This section is from the book "The Gardener V1", by William Thomson. Also available from Amazon: The New Organic Grower: A Master's Manual of Tools and Techniques for the Home and Market Gardener.
This is a very pretty and interesting group of hardy bulbs from California. Though perfectly hardy, they are impatient of wet stagnant soil. A rich, deep, well-drained, sandy loam suits them best, and the extremes of light gravelly or clay soils are equally inimical to their wellbeing. In all cases where the natural soil is not proper for these beautiful but somewhat coy bulbs, it should be improved by adding peat and sand to the tenacious class, and loam and peat to the gravelly class, in requisite quantity, or in proportion as in either case it is deficient in body or possesses it in excess. Formerly these Brodiaeas were cultivated in pits or frames along with other classes of so-called frame-bulbs, either planted out or in pots, under the impression that they needed protection. Protection they do not require when they are at rest, except it be in the shape of a mound of coal-ashes or tan over the spot the roots occupy; and should the growth appear above ground in spring before the danger of frost is quite over, the necessary protection can be given in the open ground. A warm well-sheltered border is desirable in order to grow them to the best advantage; sunny sheltered nooks about shrubberies and rock-work are very suitable positions for them.
They should not be disturbed every year, but be left for two or three years in the same spot if doing well, and need only be lifted for the purpose of dividing them and refreshing the soil. Like all bulbs, though impatient of stagnant moisture, they need very liberal supplies of water in the growing season.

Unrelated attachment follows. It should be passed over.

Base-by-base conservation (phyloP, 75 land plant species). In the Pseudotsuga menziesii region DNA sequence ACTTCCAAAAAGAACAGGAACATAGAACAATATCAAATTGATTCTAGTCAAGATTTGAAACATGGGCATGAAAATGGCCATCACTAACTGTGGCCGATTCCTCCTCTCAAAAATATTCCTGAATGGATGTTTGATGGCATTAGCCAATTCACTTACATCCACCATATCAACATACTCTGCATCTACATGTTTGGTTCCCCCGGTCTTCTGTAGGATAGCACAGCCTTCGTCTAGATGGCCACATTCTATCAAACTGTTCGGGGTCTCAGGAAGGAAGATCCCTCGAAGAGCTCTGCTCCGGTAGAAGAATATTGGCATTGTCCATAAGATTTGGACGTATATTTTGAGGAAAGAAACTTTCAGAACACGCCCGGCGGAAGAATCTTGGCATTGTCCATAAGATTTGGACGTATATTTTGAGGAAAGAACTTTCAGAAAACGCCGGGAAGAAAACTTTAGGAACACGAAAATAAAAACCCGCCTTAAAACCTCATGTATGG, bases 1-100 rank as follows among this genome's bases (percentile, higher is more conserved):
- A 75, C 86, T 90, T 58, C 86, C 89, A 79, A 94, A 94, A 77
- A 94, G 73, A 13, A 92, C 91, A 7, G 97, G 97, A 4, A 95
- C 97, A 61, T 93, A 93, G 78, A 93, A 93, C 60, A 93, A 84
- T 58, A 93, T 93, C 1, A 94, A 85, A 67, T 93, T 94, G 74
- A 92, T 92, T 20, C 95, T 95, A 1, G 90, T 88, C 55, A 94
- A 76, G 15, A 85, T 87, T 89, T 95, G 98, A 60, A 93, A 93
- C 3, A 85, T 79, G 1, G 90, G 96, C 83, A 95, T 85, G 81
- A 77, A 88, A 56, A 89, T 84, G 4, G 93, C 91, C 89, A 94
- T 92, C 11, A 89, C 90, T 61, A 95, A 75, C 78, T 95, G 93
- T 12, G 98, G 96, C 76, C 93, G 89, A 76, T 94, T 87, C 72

This is a gem recently introduced as new, though not really new for cultivation; it has for many years been lost sight of, and we are indebted to Messrs Backhouse of York for its reintroduction. In a mass it forms tufts of grass-like foliage, whence spring the long slender flower-scapes, which rise to the height of about 18 inches, terminating in a numerous umbel of pendant bell-shaped crimson flowers, tipped with yellow and green. It blooms in June and July.
This sort grows to the height of about 9 inches or 1 foot, bearing a compact umbel of bright blue flowers, which open in July.
This differs from the last sort chiefly in the character of the umbel, which is looser, and in the larger size of the flowers; it is about the same in height, and the flowers open about the same time.